Anomaly Detection with SQL and R

I am currently writing a blog post on Column Store Indices with SQL Server 2016. In the upcoming article I will show how to query and evaluate a large dataset with SQL Server and how to use Row Store and Column Store Indices for speeding up queries.

You can see the work in progress here:

About the Dataset

The dataset is the Quality Controlled Local Climatological Data (QCLCD) for 2014 and 2015. It contains hourly weather measurements for more than 1,600 US Weather Stations. It is a great dataset to learn about data processing and data visualization:

The Quality Controlled Local Climatological Data (QCLCD) consist of hourly, daily, and monthly summaries for approximately 1,600 U.S. locations. Daily Summary forms are not available for all stations. Data are available beginning January 1, 2005 and continue to the present. Please note, there may be a 48-hour lag in the availability of the most recent data.

The data is available as CSV files at:

Anomaly Detection

Now real life data is never perfect and the weather data is no exception. Devices can break. Sensors can fail and report wrong values. Networks can be down.

So in real datasets you often have to deal with missing measurements and other anomalies. And this is what this post is about: Anomaly Detection.

In data mining, anomaly detection (also outlier detection) is the identification of items, events or observations which do not conform to an expected pattern or other items in a dataset. Typically the anomalous items will translate to some kind of problem such as bank fraud, a structural defect, medical problems or errors in a text.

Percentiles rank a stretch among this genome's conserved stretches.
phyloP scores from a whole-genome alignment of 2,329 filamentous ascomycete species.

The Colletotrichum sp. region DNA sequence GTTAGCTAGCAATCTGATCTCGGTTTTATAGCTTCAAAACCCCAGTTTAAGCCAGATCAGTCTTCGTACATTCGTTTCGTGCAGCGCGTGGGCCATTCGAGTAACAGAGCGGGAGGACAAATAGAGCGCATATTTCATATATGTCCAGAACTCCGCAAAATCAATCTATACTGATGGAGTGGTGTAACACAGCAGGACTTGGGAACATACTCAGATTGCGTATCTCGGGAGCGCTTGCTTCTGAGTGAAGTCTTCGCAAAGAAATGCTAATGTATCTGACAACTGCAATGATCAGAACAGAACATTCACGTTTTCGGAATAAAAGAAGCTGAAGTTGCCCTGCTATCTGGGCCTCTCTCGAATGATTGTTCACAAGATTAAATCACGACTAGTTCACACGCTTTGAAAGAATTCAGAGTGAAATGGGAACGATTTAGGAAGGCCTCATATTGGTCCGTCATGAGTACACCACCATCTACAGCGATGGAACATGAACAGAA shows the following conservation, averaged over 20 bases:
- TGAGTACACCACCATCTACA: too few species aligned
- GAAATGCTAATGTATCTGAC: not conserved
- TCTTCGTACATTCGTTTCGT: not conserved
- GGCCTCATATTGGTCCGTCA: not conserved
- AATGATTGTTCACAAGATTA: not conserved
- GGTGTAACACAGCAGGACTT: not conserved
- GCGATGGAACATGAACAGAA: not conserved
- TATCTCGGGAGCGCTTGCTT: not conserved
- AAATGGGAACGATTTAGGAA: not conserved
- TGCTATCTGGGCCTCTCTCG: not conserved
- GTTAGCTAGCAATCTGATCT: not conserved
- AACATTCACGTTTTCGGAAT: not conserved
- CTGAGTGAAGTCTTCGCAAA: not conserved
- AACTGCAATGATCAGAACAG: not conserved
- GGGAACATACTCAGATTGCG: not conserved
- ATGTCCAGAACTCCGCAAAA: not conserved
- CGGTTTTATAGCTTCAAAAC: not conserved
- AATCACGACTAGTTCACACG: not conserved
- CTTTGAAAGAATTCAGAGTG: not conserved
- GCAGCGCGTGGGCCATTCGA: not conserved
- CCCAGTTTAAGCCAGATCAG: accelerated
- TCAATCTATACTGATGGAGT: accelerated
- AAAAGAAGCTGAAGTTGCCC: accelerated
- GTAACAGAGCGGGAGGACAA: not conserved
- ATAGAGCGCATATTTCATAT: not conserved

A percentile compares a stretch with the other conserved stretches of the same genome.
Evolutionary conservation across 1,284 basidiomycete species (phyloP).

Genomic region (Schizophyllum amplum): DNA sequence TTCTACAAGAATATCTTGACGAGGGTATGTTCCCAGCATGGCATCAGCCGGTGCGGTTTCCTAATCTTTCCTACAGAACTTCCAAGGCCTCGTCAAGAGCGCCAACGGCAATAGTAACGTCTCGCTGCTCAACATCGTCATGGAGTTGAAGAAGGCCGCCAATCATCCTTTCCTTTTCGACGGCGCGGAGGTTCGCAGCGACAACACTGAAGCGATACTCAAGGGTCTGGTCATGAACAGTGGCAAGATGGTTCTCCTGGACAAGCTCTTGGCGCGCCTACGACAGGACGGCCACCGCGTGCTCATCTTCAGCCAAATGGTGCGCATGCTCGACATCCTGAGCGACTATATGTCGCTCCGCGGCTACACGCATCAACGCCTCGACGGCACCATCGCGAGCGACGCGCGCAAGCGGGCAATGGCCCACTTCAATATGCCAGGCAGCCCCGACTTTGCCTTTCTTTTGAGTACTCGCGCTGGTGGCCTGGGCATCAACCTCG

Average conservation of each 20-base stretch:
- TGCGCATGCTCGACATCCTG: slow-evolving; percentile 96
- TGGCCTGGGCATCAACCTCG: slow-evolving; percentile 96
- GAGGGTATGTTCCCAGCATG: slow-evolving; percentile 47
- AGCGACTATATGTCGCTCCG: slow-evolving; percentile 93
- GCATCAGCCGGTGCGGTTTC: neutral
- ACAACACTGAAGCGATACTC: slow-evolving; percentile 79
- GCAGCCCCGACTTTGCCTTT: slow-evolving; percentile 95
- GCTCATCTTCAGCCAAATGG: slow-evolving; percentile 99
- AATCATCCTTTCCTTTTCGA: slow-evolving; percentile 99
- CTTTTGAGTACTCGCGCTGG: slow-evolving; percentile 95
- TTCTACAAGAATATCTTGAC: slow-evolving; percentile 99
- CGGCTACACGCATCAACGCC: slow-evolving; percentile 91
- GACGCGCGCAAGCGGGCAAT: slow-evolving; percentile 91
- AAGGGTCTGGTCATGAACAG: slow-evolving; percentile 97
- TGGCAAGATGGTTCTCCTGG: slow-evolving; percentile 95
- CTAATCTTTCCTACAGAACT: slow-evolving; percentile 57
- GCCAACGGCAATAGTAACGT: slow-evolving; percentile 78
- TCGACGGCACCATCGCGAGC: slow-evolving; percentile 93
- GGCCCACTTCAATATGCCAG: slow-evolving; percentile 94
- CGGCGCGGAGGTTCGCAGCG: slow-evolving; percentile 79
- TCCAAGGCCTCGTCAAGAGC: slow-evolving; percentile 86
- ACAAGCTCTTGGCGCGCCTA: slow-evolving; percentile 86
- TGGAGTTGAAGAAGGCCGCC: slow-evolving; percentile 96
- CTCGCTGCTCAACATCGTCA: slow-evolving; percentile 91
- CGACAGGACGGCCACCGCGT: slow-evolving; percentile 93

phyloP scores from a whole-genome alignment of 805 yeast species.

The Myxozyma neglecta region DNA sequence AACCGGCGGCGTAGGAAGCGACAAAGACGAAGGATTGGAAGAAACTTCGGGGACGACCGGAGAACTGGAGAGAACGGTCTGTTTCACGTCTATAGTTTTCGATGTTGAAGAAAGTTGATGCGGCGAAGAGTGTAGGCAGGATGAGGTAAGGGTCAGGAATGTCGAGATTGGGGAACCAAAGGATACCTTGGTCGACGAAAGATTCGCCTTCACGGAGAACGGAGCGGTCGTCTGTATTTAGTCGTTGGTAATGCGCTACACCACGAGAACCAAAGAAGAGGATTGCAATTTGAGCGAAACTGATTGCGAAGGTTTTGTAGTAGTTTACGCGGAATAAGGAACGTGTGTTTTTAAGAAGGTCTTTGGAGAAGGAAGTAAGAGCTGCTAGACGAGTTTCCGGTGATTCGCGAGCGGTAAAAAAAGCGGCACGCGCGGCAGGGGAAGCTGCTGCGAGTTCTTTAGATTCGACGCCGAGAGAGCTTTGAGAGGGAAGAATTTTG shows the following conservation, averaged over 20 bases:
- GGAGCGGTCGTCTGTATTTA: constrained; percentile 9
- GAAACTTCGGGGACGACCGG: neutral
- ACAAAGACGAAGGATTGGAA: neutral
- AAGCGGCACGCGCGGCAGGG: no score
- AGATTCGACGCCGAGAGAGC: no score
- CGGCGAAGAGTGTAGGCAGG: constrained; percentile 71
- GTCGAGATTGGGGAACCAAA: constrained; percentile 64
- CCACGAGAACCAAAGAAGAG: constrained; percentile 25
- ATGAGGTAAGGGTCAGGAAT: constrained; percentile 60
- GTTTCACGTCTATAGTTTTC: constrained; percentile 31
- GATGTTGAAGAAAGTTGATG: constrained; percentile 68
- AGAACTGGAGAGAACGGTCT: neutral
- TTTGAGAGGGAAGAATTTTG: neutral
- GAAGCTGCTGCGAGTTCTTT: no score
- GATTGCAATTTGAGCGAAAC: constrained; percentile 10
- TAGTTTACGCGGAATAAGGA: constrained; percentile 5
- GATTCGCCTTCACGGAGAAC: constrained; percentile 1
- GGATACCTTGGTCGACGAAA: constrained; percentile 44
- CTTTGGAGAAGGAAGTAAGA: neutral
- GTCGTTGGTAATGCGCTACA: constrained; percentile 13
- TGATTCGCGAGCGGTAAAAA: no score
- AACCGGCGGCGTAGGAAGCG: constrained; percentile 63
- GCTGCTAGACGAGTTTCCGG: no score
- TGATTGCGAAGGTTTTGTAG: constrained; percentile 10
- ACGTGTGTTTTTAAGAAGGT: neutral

Anomalies are also referred to as outliers, novelties, noise, deviations and exceptions. (Wikipedia)

The Anomaly: The coldest day in Texas

In the process of writing the blog post I wanted to make up some interesting queries.

As an example I wanted to determine the coldest day in Texas, which translates to the following SQL Query:

DECLARE @StateName NVARCHAR(255)  = 'TX';

WITH StationsInState AS (
    SELECT [WBAN], [Name], [State], [Location], [Latitude], [Longitude]
    FROM [LocalWeatherDatabase].[sample].[Station]
    WHERE State = @StateName
)
SELECT TOP 1 s.*, d.Timestamp, d.Temperature
FROM StationsInState s
    INNER JOIN [sample].[LocalWeatherData] d ON s.WBAN = d.WBAN
WHERE Temperature IS NOT NULL
ORDER BY Temperature ASC

Surprisingly the SQL Query returns -43 °C for Port Isabel on the 15th September of 2015:

WBAN   Name           State       Location                      Latitude    Longitude    Timestamp                      Temperature
12957  PORT ISABEL    TX          PORT ISABEL-CAMERON CO APT    26.16583    -97.34583    2015-09-15 02:53:00.0000000    -43.3

-43 °C on a September day in Texas looks suspiciously like an outlier. This is most probably a measurement error.

Visualizing the Temperature with R

I have been doing quite a lot of data mining in a previous life. So all this makes a good excuse to work with R again.

R is an open source programming language and software environment for statistical computing and graphics that is supported by the R Foundation for Statistical Computing. The R language is widely used among statisticians and data miners for developing statistical software and data analysis. (Wikipedia)

And before digging deeper it is useful to get an overview about the temperature in September 2015 for the Station 12957.

The Plan